Chemotherapy with the drug cisplatin is the mainstay of first-line treatment for patients with bladder cancer that has spread to other parts of the body (metastatic bladder cancer). However, while this treatment is effective in causing shrinkage of cancer in a large proportion of patients, almost all patients ultimately experience progression of their cancer despite cisplatin-based chemotherapy. The reasons for the development of resistance to cisplatin are poorly understood, at least in part due to a lack of good models to use in the laboratory to study this phenomenon. This barrier not only applies to cisplatin but also to the study of a variety of novel treatments for bladder cancer. Models that are commonly used in the laboratory are based on cancer cells that have been grown in a plastic flask for long periods of time and poorly represent cancers found in patients. A newer approach to develop tumor models is to take biopsies of tumors from patients and grow these tumors in mice. While these models more closely resemble human tumors, they are very expensive to generate. Furthermore, owing for the need for biopsies or surgical removal of tumor tissue, developing multiple models from the same patient to study the evolution of cancer in the context of treatment is complicated by financial, practical, and ethical limitations. To overcome these limitations, we have developed a highly novel platform that is based on generating tumor models from tumor cells obtained from routine blood samples obtained from patients with advanced bladder cancer. We have generated several sets of these models from the same patients from blood samples obtained prior to starting cisplatin-based chemotherapy and at the time of cancer progression on this treatment. These paired models offer an unprecedented opportunity to study why tumors develop resistance and to develop novel treatments based on this information to improve upon our current therapies for advanced bladder cancer.
This project addresses the Peer Reviewed Cancer Research Program Topic Area of Bladder Cancer. The project addresses a major gap in cancer treatment that may not only impact the general population but may also have a particularly profound impact on the health and well-being of military Service members, Veterans, and their beneficiaries. Bladder cancer represents the fourth most common type of cancer diagnosed in the Department of Veterans Affairs (VA) Health System, and tobacco use is the major risk factor for bladder cancer. Recent studies demonstrate that approximately 32% of active-duty military personnel and 22% of all Veterans smoke, compared with just over 20% of the US adult population (Combating Tobacco Use in Military and Veteran Populations, Institute of Medicine). Furthermore, the prevalence of smoking is over 50% higher in military personnel who have been deployed than in those who have not. Addressing sources of tobacco-related morbidity and mortality has clear and important implications for military Service members, Veterans, and their beneficiaries.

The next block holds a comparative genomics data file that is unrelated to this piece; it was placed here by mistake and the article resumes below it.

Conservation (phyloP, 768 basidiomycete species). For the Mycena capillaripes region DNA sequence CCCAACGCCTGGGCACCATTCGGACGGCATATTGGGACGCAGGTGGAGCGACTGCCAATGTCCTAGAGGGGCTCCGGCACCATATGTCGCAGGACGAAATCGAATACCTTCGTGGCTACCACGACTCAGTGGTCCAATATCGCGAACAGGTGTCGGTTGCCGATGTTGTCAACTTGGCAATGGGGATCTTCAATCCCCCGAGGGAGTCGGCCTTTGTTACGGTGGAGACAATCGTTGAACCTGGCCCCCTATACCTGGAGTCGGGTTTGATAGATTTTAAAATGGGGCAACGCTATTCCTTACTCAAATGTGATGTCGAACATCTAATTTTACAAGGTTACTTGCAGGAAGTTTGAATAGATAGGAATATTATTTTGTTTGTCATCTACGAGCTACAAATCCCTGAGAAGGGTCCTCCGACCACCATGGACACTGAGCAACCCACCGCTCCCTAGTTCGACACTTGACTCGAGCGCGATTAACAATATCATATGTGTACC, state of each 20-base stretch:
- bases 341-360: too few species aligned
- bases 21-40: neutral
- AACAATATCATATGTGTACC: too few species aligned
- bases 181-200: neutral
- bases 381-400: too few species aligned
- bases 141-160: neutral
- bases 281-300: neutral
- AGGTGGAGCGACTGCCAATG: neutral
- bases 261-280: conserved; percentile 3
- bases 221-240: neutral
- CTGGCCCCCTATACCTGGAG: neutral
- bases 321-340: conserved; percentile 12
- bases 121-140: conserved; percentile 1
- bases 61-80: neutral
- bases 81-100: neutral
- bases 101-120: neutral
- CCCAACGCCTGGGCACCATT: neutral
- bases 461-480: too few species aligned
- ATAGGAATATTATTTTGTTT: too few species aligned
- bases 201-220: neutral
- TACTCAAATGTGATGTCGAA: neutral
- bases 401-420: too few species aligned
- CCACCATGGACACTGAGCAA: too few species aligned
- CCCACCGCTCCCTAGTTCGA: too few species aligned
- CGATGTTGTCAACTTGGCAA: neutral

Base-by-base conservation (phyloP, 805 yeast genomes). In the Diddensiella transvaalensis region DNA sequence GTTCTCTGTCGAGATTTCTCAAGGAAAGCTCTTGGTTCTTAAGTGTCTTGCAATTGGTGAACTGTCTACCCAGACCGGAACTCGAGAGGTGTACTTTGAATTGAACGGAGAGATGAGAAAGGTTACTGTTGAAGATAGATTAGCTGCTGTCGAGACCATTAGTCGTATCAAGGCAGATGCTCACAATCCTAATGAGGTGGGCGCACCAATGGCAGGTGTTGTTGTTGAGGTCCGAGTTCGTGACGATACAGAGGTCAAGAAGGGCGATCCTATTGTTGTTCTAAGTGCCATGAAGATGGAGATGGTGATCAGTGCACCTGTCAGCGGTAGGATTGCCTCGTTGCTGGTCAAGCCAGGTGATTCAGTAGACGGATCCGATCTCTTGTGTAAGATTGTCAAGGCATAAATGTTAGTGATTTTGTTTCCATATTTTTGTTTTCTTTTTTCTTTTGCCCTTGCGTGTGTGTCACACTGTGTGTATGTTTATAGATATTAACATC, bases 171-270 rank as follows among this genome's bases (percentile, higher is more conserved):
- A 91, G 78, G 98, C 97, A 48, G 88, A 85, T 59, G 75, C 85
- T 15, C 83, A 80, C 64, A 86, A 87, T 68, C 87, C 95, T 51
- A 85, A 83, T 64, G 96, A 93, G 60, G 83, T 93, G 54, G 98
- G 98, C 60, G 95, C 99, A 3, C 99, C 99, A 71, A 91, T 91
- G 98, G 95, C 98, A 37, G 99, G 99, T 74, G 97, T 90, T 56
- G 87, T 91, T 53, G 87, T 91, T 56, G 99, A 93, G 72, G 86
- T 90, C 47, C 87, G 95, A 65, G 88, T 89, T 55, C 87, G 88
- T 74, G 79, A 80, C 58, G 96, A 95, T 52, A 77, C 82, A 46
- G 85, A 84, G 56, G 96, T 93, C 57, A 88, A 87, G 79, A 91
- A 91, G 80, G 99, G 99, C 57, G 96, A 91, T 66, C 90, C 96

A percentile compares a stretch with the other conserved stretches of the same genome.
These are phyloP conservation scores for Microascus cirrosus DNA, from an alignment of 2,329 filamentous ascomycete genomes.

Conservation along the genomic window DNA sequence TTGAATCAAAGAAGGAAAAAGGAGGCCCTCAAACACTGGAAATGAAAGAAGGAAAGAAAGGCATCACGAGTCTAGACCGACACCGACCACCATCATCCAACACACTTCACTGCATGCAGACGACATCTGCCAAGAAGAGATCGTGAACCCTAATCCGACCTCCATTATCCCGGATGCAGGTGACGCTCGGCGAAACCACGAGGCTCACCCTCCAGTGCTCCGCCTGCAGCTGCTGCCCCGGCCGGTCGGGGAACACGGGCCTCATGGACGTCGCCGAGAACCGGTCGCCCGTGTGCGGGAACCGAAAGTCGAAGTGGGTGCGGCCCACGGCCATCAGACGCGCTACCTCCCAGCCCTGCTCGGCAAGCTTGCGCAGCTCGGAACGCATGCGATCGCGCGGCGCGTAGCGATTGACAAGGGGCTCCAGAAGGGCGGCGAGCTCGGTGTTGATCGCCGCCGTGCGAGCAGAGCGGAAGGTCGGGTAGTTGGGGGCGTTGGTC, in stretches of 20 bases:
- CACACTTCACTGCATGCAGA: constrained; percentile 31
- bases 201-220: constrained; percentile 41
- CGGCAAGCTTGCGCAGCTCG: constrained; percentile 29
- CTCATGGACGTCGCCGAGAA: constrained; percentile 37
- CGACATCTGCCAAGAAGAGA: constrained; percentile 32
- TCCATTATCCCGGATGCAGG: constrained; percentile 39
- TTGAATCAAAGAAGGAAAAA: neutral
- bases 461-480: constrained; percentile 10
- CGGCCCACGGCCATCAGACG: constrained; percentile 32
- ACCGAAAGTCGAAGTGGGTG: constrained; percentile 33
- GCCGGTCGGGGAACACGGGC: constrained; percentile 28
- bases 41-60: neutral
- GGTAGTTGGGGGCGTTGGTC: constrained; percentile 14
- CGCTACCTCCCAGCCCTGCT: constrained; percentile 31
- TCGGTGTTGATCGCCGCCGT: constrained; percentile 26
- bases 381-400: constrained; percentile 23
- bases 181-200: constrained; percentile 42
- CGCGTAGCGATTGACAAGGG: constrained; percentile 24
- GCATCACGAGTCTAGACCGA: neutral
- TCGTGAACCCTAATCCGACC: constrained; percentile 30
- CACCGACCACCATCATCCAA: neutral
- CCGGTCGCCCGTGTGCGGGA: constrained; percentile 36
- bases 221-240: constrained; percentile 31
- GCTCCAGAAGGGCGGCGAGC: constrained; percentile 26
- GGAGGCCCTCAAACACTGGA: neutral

This project will identify mechanisms of bladder cancer resistance to cisplatin-based chemotherapy and novel approaches to overcome such resistance. The highly novel research platform outlined herein will also contribute to identifying and validating predictive biomarkers that will enable personalize treatment options for bladder cancer patients. In addition, this research platform may be ultimately extended to a variety of other malignancies, further extending the impact of this work.
|Effective start/end date||1/01/16 → …|
- Congressionally Directed Medical Research Programs: $673,356.00